At least one wheat farm is already on board, and its certified transitional wheat is going into Kashi's new Dark Cocoa Karma Shredded Wheat Biscuits. The cereal box carries the new certified transitional label and a provocative caption that says, "This cereal is not organic." The idea is to grab consumers' attention.
"A lot of consumers know about organic, they have a lot of intellectual curiosity around organic food, but many don't know that farms face challenges," said Denholm. He said Kashi will release more certified transitional products this year, and the company is paying certified transitional farmers a price that is "somewhere between the price for conventional and the price for USDA certified organic."
This isn't the first time someone has tried to create a type of "in between" label. Whole Foods started "Responsibly Grown" for nonorganic farmers who follow certain practices established by the grocery giant. Whole Foods has also started buying up farmland to create its own organic supply. "We could do that," said Denholm. Instead, Kashi decided it was better to create a standard protocol that anyone could use. "We much prefer the open-source model."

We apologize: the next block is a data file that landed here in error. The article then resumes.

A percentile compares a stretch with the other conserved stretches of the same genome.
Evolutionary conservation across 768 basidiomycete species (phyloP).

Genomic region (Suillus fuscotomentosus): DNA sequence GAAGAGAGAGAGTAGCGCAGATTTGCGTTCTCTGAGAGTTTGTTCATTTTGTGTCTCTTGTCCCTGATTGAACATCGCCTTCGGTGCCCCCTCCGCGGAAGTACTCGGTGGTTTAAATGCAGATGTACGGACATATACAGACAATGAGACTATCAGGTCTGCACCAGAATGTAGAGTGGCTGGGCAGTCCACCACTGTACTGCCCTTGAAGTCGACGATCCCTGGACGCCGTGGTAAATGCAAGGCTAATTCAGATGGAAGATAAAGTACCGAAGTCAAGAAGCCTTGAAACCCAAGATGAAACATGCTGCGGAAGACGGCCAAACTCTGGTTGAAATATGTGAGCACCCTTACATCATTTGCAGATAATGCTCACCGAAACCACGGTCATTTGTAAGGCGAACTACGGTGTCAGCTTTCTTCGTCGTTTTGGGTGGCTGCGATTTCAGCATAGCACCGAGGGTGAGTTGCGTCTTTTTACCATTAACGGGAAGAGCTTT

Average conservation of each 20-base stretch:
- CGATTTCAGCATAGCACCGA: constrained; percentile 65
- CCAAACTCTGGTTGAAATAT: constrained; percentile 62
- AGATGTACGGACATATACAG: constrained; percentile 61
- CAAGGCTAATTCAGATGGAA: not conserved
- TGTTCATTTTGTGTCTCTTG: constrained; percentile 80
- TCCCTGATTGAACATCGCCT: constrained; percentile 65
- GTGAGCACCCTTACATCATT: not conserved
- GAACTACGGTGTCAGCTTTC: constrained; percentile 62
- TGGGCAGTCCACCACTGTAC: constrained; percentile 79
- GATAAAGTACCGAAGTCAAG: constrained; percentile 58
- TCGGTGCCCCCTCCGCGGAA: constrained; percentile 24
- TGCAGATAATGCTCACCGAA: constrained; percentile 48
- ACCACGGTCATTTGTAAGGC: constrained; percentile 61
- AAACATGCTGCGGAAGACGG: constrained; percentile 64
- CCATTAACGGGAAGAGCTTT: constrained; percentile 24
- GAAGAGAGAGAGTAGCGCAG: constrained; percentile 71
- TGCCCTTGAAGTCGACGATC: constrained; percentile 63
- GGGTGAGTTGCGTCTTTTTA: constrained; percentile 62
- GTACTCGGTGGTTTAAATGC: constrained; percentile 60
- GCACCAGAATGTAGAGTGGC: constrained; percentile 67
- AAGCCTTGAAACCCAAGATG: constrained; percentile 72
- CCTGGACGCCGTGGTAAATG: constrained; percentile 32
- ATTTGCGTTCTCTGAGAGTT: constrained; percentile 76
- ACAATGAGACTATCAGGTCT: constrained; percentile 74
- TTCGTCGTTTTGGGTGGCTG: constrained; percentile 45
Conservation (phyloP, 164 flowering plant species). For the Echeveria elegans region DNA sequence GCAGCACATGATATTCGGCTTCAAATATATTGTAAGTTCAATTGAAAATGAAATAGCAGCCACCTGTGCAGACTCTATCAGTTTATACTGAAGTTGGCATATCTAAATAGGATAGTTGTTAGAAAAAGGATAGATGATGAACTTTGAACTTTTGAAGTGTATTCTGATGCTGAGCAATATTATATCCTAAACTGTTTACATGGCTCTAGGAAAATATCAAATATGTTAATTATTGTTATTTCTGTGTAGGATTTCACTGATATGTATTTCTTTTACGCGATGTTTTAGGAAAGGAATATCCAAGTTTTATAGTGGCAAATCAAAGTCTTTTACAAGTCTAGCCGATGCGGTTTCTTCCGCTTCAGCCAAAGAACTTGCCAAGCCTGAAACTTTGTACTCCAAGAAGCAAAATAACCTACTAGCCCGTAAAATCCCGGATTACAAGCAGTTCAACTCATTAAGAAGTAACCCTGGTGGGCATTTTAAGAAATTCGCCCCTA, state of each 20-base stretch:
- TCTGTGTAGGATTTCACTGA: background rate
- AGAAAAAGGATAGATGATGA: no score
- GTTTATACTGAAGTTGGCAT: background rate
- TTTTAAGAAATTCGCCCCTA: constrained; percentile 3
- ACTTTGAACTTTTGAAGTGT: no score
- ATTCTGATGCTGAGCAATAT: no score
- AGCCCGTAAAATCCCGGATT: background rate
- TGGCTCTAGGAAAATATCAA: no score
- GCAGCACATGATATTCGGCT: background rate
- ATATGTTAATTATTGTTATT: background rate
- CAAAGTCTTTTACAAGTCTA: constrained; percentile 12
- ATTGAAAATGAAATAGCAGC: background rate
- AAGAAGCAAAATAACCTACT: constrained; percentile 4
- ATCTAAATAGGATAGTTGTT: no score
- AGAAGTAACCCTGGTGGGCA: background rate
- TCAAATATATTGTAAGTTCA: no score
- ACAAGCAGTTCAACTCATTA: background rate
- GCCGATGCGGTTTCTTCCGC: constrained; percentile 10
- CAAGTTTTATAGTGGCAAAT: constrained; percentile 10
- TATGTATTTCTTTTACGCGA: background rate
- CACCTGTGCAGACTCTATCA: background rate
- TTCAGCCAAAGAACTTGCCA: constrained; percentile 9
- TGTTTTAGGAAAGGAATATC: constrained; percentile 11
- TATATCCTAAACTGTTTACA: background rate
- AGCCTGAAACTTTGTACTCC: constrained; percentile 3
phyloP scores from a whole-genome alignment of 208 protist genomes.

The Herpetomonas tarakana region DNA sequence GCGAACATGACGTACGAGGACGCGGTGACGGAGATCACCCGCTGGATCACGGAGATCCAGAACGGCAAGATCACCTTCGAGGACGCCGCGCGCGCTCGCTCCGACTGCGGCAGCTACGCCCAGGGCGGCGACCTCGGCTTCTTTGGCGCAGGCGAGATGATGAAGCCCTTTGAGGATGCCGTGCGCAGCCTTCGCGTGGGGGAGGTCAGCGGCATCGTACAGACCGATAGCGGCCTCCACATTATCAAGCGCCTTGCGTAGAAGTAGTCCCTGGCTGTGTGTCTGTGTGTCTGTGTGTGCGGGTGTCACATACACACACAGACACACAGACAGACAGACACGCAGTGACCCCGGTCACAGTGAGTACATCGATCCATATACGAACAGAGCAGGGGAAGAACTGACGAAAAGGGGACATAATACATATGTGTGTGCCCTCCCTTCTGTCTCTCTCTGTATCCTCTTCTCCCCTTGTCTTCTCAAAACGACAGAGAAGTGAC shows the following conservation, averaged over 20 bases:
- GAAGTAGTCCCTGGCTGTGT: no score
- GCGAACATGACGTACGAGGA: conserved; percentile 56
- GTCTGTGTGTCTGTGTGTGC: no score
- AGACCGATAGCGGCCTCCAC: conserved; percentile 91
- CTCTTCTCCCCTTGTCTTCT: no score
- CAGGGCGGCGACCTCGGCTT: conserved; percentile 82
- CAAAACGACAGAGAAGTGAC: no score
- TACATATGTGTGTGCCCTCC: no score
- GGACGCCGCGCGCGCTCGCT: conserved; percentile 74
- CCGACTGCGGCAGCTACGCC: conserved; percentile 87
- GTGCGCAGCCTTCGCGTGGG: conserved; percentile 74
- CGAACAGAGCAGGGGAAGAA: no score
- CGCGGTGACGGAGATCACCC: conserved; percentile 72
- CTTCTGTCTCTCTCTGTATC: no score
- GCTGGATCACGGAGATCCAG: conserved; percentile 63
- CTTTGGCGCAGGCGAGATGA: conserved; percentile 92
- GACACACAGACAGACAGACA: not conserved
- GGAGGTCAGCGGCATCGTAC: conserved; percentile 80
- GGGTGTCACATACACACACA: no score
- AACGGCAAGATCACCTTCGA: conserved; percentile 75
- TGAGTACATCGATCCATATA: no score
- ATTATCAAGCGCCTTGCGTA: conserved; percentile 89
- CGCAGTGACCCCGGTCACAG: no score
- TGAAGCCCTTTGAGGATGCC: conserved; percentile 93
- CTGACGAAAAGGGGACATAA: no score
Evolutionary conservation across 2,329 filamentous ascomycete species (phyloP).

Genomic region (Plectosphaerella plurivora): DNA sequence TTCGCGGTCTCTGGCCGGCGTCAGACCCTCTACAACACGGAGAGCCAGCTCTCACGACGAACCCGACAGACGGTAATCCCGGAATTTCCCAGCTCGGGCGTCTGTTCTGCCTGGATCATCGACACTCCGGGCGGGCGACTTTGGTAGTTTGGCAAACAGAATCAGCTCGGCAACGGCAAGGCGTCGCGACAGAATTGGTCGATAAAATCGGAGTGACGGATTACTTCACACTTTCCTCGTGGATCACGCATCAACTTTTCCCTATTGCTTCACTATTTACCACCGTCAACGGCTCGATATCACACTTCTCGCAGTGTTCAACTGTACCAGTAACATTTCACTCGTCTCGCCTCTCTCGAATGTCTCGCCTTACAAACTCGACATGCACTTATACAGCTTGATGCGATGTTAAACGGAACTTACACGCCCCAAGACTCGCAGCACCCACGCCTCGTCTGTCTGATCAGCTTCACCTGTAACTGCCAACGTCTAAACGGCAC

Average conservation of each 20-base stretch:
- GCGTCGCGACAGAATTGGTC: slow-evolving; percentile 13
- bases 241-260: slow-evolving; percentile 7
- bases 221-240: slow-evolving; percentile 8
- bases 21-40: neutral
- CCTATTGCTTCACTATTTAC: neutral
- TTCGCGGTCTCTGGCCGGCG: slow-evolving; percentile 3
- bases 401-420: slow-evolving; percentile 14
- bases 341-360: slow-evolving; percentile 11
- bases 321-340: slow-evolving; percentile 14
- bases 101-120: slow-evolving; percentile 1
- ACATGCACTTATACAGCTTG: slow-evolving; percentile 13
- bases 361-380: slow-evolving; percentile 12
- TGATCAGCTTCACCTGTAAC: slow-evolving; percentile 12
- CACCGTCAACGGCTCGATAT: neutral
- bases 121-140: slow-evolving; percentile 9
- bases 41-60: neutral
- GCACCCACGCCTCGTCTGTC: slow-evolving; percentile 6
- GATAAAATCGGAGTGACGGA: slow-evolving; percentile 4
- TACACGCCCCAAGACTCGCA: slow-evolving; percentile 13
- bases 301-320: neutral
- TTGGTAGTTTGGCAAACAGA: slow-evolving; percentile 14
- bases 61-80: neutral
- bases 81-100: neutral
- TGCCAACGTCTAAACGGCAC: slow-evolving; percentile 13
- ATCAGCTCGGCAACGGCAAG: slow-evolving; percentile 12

Kashi will have to see if consumers understand the label and take to the idea, if more farmers find it an inducement to switch over to organic and if rivals join in and support the program. That's a lot of ifs, but long term, the goal is to increase the amount of organic farmland, adding more supply to the market, to drive down prices. Denholm said a key part of the Certified Transitional program is that farms become Certified Organic at the end of three years. "A farm can't stay in transition in perpetuity."